Desert Wisdom: Means of Temptation

In a world where you cannot even log on to a website without first having to watch a commercial, Book Six of The Desert Fathers is devastating.  The twenty-two sayings leave us with a “You’ve got to be kidding” feeling, when we see the extent to which our predecessor went to empty themselves of all their possessions.

But they weren’t kidding.  They were dead serious.  They believed that material possessions were one of Satan’s primary doorways for temptation, and fall.  For one thing, what we have can so quickly be used to evaluate “where we stand” in relation to others.  But worse, our desert mothers and fathers knew that what we have creates a never-ending desire for “more.”  If we have “one” of something we enjoy, the ego says, “Why not have two?”  And once we put our feet on that path, it winds its way to the pits of Hell.

As a professor, I was stunned to read Saying 12: “A brother said to Serapion, ‘Give me a word.’  But he replied, ‘What can I say to you?  You have taken what belongs to widows and orphans and put it on your window-ledge.’  He saw that the window-ledge was full of books.”

I had never stopped to think that all my books might be an offense to anyone, and this saying helped me to see that even what I so naturally think of as “necessary” may become a source of downfall—or at least of distraction.

I cannot say what you have—what you possess—that seems so natural or necessary, yet upon further notice ends up actually possessing you.  And I end this post with a very public confession that I am struggling to know how to apply the lessons of Book Six to my life.  But I can say this much—I am glad that Book Six is there.  Otherwise, I don’t think I’d even have a means (in the world today) to be stopped in my tracks about these things.  No matter what you and I conclude, we cannot leave this question out of our spiritual formation:  “Are my possessions possessing me?”

About Steve Harper

Dr. Steve Harper is retired seminary professor, who taught for 32 years in the disciplines of Spiritual Formation and Wesley Studies. Author and co-author of 45 books. He is also a retired Elder in The Florida Annual Conference of The United Methodist Church.
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3 Responses to Desert Wisdom: Means of Temptation

  1. Larry Teasley says:

    This is devestating to me, as well, in that, as I am in the process of packing my “stuff” to move, I have ended up with more than 20 boxes of books. And these do not include the ones I have given away.

  2. Steve Williams says:

    For most of my adult life I let myself be measured by others, and even myself by what I possessed, or foolishly thought “I” possessed. These things I worked so hard to possess in fact possessed me. I could not go anywhere or do anything without clearing it with my business (referred to as “my mistress”, one of my boats always needed repair or attention, these “possessions” needed maintenance, paint, more money, more time.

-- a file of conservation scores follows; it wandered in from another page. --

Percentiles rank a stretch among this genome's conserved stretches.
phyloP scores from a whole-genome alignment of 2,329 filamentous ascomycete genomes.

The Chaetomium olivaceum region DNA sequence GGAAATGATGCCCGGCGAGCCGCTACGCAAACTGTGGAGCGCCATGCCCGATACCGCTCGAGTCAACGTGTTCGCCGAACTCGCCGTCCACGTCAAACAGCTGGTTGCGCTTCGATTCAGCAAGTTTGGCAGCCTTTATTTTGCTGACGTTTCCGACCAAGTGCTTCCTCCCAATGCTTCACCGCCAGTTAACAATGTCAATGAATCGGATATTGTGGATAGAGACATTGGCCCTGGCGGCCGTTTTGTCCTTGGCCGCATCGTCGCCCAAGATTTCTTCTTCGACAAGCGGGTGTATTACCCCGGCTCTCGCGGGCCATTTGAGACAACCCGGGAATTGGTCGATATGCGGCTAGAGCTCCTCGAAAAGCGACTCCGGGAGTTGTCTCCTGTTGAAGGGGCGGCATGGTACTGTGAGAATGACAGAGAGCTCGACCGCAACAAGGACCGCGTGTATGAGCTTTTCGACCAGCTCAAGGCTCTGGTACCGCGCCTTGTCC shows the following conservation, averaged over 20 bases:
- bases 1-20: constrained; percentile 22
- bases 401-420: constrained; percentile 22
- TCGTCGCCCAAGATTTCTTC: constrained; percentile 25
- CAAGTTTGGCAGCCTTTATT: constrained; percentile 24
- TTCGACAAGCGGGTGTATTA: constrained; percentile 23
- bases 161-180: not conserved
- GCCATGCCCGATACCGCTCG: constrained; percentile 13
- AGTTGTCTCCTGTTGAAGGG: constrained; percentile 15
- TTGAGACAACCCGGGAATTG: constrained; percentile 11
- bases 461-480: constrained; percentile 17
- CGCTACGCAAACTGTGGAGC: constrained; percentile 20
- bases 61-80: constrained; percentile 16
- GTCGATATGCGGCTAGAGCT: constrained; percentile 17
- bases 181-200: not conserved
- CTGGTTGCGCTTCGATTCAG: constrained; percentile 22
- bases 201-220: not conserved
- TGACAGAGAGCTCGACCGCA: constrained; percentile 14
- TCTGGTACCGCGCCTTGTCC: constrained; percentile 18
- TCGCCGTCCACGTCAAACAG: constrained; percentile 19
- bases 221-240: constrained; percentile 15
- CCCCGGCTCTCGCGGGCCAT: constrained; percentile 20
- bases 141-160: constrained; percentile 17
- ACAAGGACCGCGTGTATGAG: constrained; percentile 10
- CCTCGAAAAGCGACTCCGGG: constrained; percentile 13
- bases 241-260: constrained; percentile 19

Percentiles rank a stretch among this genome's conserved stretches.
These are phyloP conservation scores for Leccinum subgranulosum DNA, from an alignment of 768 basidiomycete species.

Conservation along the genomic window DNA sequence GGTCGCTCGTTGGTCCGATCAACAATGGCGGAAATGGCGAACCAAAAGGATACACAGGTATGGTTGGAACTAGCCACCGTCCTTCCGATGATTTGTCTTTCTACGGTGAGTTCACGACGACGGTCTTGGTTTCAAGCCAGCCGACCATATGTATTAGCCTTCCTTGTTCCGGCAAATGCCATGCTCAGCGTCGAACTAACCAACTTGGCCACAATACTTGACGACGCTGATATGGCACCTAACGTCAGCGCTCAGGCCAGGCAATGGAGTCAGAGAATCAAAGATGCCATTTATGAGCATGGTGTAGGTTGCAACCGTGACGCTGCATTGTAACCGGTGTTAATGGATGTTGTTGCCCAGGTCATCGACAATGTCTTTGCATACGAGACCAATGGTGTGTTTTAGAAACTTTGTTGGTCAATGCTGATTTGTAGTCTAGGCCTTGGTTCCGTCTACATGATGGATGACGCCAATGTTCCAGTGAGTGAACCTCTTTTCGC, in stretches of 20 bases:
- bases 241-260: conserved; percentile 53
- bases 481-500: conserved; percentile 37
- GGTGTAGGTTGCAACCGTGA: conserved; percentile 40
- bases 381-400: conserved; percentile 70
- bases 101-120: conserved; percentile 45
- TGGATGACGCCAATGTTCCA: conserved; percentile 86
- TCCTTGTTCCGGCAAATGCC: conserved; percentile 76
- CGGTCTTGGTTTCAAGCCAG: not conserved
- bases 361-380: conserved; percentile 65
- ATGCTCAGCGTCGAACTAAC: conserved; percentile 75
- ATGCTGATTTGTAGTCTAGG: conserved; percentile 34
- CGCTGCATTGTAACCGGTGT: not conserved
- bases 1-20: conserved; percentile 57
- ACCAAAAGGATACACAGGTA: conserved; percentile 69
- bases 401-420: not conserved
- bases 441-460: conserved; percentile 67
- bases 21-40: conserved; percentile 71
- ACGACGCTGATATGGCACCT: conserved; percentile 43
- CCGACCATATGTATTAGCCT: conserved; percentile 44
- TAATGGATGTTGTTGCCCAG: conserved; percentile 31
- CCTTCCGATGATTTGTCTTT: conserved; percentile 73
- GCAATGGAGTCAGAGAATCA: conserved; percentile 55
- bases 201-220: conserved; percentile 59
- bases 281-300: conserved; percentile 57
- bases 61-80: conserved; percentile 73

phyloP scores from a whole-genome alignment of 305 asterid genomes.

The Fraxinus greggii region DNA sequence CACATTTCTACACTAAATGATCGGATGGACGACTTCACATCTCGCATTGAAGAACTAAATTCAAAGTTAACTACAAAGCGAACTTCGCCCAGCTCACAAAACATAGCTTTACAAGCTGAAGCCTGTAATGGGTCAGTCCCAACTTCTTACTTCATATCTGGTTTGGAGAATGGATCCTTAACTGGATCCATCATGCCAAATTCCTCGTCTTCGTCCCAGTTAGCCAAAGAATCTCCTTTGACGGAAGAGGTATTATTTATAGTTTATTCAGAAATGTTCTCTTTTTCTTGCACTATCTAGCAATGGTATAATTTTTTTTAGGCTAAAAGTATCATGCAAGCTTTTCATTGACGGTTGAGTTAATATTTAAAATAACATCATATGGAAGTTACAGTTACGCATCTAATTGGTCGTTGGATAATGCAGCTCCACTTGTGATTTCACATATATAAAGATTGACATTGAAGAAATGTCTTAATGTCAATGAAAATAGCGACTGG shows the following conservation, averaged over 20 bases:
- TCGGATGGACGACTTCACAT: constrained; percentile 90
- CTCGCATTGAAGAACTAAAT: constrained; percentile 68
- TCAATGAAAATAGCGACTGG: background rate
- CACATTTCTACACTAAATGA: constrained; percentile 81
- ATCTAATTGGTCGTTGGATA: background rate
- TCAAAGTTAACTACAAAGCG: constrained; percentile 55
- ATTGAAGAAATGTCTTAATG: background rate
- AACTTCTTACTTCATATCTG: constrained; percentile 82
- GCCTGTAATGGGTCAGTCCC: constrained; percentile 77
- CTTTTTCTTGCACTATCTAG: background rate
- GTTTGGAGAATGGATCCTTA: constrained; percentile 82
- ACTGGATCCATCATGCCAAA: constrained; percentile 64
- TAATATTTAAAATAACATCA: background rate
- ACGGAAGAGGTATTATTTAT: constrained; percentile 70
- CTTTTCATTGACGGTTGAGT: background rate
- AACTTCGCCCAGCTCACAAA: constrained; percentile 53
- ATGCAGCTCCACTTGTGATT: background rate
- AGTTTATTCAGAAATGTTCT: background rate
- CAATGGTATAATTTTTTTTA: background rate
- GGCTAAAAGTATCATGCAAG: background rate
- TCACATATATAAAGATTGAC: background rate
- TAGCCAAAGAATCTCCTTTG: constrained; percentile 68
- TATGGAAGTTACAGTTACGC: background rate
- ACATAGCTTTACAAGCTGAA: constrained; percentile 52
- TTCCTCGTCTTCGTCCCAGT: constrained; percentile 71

Then God orchestrated a wonderful thing. He took it all away. Some of it quickly, some slowly. The amazing part was that it didn’t bother me. It bothered others a lot. They would say, “What is wrong with Steve?”, looking at my aversion to the material as some sort of illness. The truth was, “What is becoming “right”with Steve?” After a period, I was not in bondage to any “thing” and I could focus on the truth of His Word. I found my “life” in a wonderful godly woman, godly friends, a wonderful godly place of employment, and ministries that He lead me to serve.

  3. Donna Bogan says:

    Steve:
    I now live in a federally subsidized apartment, and I moved into it from the only house I’d ever owned, having lost it to foreclosure. This teaching about possessions really hits home with me. I have moved boxes of stuff from place to place for years. I am finally in a small enough place that I simply have no ROOM for “stuff”. An interesting requirement of this federal program is that one may have no more than $5,000 value in everything in one’s apartment. I am paring down not just books but CD’s, VHS tapes, dishes, pots and pans–I literally have too much of EVERYthing for this small place. It becomes a matter of stewardship very quickly. If I am not using it and don’t have room to store it, why am I keeping what might be of use to someone else? The Desert Fathers were wise beyond my understanding.

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